One of Madam Secretary's greatest strengths is its ability to present political issues without aligning itself with a particular party.
In our incredibly polarized American political climate, that's important, because viewers often shut down when they feel a show is taking a side that they don't agree with.
Madam Secretary Season 5 Episode 10's treatment of border security couldn't avoid that risk since it aired in the middle of a government shutdown over that exact issue. But as always, it told a powerful story from a different perspective, and that made a world of difference.
The situation Elizabeth dealt with reversed the real-life political issue. Instead of some states refusing to accept a federal mandate requiring them to crack down on illegal immigration, in this story the federal government butted heads with a state governor who was implementing a more restrictive policy.
This was a smart move. It drew a parallel with real events, yet was different enough to bring up some interesting questions.
In real life, there's a debate about "sanctuary cities" -- city governments that refuse to accept the federal mandate regarding immigration and protect undocumented persons from arrest by immigration authorities. Many people hail these city officials as heroes, while others see them as traitors.
I wondered as I watched "Family Separation" whether viewers who were for sanctuary cities felt differently about a state governor defying a policy they agreed with and whether those who were against them felt differently about a state governor rebelling against a more liberal immigration policy.
Dalton: Are you really separating children from their parents?
Governor Barker: It's called following the law. You should try it sometime.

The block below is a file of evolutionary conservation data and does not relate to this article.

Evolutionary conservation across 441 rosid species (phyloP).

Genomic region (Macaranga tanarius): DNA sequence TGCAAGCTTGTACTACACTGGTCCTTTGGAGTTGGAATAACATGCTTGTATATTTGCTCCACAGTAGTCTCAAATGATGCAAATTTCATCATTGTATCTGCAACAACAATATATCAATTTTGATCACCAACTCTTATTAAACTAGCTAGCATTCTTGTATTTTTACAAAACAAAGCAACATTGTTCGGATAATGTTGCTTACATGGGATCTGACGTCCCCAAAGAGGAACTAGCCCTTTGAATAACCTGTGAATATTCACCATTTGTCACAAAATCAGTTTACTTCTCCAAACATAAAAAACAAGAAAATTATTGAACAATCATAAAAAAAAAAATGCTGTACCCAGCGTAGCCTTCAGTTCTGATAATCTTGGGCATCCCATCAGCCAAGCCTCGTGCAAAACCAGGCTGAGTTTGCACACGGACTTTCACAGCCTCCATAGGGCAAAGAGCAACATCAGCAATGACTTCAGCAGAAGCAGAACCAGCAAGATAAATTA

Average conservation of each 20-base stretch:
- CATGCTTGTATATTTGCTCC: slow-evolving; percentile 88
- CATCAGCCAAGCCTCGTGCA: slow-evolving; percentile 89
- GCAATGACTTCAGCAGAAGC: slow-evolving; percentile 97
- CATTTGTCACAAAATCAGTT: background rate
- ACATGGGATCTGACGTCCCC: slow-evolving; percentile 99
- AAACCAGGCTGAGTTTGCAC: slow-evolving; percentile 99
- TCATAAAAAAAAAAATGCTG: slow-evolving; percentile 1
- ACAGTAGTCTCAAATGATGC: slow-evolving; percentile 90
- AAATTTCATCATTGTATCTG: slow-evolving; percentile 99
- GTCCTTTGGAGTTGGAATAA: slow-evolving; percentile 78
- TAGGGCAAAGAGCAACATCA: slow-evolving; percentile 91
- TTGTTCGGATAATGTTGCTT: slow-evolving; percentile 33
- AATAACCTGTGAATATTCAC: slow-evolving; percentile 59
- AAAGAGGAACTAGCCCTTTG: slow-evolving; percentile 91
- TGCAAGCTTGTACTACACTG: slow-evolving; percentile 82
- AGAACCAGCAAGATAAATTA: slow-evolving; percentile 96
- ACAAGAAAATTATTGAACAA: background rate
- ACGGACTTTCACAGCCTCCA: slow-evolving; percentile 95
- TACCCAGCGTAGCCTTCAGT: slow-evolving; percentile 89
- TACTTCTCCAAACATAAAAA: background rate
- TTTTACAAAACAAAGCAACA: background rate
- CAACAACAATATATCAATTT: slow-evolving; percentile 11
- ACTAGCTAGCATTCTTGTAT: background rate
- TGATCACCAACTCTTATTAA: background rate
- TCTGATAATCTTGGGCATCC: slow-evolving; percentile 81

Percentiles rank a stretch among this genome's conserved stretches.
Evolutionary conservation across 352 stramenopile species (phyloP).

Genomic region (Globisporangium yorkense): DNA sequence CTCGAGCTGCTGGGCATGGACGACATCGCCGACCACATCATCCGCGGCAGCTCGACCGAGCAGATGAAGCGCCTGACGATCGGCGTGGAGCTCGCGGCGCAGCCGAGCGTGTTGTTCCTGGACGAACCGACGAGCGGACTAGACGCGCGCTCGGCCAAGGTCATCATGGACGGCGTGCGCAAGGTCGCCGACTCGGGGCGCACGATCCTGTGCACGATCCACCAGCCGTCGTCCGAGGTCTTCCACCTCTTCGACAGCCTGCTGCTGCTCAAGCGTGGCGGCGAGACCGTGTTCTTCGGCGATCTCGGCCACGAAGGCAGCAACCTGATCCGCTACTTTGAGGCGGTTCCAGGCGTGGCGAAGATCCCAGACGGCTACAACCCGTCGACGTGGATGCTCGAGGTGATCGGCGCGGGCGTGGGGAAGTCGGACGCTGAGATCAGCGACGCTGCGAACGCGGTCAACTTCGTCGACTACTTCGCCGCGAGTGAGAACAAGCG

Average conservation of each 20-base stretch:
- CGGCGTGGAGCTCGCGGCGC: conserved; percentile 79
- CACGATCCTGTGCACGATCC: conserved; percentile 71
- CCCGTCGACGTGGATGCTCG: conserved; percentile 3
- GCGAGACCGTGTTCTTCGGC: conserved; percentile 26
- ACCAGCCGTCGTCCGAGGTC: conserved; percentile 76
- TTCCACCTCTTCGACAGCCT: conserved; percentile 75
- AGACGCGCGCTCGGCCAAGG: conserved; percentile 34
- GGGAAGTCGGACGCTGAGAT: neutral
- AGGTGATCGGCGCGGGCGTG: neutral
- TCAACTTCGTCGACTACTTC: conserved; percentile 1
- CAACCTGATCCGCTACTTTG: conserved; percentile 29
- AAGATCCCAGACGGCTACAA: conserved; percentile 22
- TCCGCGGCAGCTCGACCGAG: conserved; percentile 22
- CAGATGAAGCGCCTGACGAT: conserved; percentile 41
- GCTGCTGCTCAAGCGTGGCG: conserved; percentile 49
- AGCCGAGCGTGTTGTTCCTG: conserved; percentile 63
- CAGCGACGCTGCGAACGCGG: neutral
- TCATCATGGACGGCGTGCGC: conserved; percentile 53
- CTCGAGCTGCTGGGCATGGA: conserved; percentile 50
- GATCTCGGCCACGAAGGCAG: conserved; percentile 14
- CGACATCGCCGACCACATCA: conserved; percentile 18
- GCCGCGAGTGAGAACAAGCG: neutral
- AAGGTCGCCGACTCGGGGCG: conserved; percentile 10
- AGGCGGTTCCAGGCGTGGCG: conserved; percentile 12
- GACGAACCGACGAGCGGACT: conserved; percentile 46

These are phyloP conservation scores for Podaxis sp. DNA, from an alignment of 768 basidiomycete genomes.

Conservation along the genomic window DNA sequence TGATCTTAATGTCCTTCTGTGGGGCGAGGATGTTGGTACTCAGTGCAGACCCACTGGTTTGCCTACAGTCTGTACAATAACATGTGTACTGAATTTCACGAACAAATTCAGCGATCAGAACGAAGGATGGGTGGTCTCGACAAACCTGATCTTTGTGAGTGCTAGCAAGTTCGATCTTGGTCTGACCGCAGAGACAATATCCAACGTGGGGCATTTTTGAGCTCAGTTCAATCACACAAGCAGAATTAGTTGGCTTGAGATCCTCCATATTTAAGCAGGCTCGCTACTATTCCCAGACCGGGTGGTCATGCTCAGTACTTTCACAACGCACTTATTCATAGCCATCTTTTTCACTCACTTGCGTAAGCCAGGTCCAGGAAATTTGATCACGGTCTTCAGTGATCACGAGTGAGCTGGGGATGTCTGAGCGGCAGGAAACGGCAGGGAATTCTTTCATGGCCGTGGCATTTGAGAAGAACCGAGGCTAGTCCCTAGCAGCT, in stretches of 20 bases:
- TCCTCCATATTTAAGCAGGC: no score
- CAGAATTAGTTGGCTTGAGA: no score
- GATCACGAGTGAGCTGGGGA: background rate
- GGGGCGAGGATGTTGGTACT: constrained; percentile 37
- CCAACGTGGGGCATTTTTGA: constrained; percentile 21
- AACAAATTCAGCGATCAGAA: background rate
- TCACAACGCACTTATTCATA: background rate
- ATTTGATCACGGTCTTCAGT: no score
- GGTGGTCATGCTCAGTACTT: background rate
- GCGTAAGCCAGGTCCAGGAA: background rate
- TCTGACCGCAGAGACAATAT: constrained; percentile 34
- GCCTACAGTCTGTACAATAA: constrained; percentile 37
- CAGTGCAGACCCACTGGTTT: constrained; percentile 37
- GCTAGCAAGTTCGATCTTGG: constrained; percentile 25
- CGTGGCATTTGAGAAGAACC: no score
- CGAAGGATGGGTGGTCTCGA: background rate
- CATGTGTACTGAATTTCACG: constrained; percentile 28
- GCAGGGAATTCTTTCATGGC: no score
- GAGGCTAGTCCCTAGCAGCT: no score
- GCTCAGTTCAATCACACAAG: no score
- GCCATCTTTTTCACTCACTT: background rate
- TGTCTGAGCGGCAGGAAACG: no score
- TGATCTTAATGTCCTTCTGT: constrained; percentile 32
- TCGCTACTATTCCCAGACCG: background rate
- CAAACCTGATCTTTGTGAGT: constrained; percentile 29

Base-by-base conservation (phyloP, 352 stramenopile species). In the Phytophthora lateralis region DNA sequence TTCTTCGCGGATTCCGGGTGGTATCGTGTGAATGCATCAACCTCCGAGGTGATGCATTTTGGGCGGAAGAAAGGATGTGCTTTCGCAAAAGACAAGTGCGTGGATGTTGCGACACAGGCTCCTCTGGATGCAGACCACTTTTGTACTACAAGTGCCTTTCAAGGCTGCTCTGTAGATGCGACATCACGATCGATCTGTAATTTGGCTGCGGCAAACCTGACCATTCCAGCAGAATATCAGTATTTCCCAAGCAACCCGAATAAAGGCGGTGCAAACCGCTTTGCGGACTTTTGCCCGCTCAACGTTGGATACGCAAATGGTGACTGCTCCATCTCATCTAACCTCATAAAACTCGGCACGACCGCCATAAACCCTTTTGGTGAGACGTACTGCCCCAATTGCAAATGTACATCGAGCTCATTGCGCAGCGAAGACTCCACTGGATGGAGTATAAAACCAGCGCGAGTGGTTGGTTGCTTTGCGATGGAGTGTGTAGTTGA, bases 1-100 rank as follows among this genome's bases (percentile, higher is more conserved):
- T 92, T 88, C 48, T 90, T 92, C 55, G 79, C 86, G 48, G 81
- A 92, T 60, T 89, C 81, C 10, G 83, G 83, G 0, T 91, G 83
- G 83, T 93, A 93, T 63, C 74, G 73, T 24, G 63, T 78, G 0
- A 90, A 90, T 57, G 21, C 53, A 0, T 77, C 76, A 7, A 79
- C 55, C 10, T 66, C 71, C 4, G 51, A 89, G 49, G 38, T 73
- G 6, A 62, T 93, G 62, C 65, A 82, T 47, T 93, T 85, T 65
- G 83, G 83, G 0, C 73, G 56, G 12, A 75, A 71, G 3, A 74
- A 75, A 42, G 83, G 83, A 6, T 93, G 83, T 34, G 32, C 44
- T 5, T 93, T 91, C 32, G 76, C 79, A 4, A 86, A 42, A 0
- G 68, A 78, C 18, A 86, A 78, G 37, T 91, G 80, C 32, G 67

I have to admit that Governor Barker seemed a little cartoonish. States rights are one thing, but he seemed to think that Arizona was a sovereign nation that was not beholden to federal laws at all and could arrest federal officials for trespassing on his borders.
Arresting the Secretary of State in front of cameras seemed like a stupid move on his part. It made it look like he had something to hide, plus it appeared he was trying to squash the First Amendment rights of people who disagreed with him.
Barker probably believed he could scare Elizabeth into silence, at least until she went back to Washington, and had to make a dubious political move when he found he couldn't. But still.
The judge who refused to grant a preliminary injunction because he was angry that he hadn't got the appellate court appointment he wanted from the Dalton administration was a much more realistic villain.
Henry: Never underestimate a senator's desire to keep his seat.
Elizabeth: I think I overestimated our system of checks and balances to guard against malfeasance.
It sucks that not everyone in power does things for the right reasons, but it's a sad reality in Washington, and Madam Secretary nailed it. The children who were in the detention camps had, in part, got caught in the crossfire because of a judge who put pettiness and political backstabbing over impartiality.